Strekal, of NORML, argued that “supporters of ending prohibition must see the connection between criminalization and those who have been harmed by its enforcement.”
“In just seven years, we have moved from state initiatives that ignored the reparative justice components in Washington State to those that embody them with full expungements such as in Illinois,” he said. “This political evolution must translate to the federal level and is broadly supported by a majority of Americans, regardless of political ideology.”
While most advocates support efforts to help people harmed by prohibition, some are focused on advancing a more limited proposal that would simply leave the issue of marijuana reform to the states, which they believe can pass the Senate over the course of the next year. President Trump has indicated he would sign that legislation, the Strengthening the Tenth Amendment Through Entrusting States (STATES) Act.
Joyce is the lead GOP cosponsor of the latter bill in the House, and in the interview wouldn’t commit to voting for the more far-reaching legislation that Democrats seem determined to bring to the floor of that chamber, though he acknowledged that his support as a member of the minority party might not be needed.
“I don’t know what’s going to be in the final [version] but, I do think it doesn’t matter—they have the ability to pass it out of the House because they’re in the majority,” the congressman said.
But just passing the House won’t be enough to actually change federal policy.
“It doesn’t go anywhere in the Senate,” Joyce said. “I play the long game. At the end of the day, I want to win. Messaging bills, they drive me nuts because, ‘oh yeah we stood up for this, we passed this bill.’ Where’s it go? It goes nowhere.”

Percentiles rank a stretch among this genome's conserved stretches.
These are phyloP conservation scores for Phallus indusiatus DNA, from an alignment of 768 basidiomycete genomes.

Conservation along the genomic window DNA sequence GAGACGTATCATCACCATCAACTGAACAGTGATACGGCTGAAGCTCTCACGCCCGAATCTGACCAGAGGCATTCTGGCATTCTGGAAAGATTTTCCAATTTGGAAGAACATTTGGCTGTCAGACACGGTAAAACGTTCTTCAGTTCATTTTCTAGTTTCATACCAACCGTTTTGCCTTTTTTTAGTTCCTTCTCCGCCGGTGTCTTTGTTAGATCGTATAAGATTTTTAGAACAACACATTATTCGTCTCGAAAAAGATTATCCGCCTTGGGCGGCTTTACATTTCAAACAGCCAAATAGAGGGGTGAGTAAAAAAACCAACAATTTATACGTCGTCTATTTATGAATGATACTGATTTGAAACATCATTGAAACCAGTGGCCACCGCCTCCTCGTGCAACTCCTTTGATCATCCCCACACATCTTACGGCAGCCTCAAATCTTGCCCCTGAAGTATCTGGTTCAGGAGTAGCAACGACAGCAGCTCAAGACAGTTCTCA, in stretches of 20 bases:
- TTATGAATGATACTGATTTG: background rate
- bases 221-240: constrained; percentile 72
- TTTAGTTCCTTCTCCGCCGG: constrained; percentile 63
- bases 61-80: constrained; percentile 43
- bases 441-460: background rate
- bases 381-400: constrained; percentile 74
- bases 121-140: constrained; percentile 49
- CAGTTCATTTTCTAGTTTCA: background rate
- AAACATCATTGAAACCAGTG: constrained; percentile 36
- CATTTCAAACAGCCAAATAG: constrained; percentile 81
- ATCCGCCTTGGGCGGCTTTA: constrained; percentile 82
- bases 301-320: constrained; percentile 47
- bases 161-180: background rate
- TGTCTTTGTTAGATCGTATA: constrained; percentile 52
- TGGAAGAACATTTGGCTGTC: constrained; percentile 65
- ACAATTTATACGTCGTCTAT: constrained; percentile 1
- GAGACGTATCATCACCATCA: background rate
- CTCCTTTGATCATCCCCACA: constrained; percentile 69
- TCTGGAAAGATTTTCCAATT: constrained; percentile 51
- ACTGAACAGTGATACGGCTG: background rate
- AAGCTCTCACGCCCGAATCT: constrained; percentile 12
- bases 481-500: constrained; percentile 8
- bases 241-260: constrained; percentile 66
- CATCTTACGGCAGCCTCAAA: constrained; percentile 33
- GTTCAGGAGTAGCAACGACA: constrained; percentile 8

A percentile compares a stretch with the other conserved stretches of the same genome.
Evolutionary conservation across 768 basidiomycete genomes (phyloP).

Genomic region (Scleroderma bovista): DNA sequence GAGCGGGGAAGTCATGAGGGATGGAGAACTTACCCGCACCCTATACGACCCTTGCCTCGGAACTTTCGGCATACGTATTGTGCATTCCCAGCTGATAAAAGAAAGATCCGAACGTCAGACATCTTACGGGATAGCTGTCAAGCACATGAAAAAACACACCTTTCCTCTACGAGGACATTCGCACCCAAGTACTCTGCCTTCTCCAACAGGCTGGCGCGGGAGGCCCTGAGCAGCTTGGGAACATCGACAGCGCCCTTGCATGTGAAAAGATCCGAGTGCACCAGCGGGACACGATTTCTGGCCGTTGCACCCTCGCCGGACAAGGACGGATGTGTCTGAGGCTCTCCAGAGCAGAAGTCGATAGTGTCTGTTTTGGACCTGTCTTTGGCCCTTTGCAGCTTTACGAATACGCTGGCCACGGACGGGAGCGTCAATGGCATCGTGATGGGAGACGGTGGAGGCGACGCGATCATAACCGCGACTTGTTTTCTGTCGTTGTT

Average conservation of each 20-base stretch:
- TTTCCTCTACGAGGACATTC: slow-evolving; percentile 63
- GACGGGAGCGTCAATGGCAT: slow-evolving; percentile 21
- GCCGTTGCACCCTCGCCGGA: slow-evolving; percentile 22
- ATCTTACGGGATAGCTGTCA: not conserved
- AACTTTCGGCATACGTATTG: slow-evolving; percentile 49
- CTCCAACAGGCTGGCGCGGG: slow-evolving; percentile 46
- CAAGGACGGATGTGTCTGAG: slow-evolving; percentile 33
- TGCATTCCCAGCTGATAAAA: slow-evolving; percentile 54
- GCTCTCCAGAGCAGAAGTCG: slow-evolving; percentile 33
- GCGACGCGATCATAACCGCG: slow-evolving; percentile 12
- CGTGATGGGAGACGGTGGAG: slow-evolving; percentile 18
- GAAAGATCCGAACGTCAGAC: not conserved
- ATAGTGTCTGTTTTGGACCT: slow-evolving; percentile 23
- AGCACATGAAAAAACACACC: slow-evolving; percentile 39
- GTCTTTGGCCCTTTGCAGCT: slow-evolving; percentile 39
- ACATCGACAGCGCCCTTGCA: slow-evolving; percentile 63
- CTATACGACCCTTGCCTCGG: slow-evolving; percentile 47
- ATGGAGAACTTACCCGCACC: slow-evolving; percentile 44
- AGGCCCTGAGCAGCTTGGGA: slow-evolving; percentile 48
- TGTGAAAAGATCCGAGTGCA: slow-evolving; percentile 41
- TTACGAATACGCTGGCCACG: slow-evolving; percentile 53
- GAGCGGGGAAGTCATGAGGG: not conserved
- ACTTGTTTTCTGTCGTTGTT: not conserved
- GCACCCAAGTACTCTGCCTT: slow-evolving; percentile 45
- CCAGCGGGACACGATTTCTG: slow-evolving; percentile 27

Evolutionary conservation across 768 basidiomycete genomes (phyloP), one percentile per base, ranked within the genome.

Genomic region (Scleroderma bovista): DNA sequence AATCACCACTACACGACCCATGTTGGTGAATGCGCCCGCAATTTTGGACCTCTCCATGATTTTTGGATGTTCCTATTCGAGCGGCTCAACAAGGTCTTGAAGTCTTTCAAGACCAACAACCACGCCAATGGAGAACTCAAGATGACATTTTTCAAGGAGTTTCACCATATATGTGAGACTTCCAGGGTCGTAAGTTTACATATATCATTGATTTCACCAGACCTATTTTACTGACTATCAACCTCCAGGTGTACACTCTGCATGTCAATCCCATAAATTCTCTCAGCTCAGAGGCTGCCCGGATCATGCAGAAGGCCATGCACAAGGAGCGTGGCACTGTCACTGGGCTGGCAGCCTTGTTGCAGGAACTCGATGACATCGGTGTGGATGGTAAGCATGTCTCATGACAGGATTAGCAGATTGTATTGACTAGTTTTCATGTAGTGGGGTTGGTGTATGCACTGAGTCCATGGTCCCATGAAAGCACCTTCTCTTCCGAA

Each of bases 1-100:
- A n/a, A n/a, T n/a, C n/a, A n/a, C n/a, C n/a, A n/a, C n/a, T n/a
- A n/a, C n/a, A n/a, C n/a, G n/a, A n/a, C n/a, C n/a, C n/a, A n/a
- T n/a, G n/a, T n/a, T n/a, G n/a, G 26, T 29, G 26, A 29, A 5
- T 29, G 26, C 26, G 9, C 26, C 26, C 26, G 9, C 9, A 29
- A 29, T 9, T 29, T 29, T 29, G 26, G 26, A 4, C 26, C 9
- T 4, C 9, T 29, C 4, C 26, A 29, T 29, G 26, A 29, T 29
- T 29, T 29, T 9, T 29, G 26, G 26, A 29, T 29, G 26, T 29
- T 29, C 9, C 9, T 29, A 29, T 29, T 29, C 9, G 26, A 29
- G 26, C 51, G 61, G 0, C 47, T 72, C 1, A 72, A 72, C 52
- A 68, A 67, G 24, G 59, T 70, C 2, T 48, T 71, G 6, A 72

“The social issues will bog the issues down when it gets to the Senate,” he argued.
Closer to home, Joyce thinks that his state of Ohio could end up legalizing marijuana in the near future.
Voters there defeated a cannabis legalization measure in 2015 that even some longtime advocates opposed because it had written-in control of cannabis cultivation operations by the very donors who paid to qualify the initiative for the ballot.
“This time around, I think if you just went as an issue, it would probably stand a better chance because people are coming around to it more,” he said.
While the congressman acknowledges that Ohio is “a very conservative state for the most part when it comes to this,” he said that over time more voters will come to understand that legalization will help to “suppress and eliminate the black market.”
Back on Capitol Hill, Joyce is optimistic about the prospects for federal marijuana reform sooner or later, despite concerns about impeachment and social equity provisions—especially if more of his colleagues take the step of personally touring state-regulated cannabis businesses.
“Go see what a dispensary looks like, go see what a processor looks like, go see what a grow facility looks like,” he said. “If you can get them to do that, then you get them on the path to saying, ‘OK, now why wouldn’t you regulate this industry and why wouldn’t you let it go on like any other ongoing concern?’ Legally the state has formed a legal background to allow it to operate as an entity, so why not give it the same things you would any other business entity?”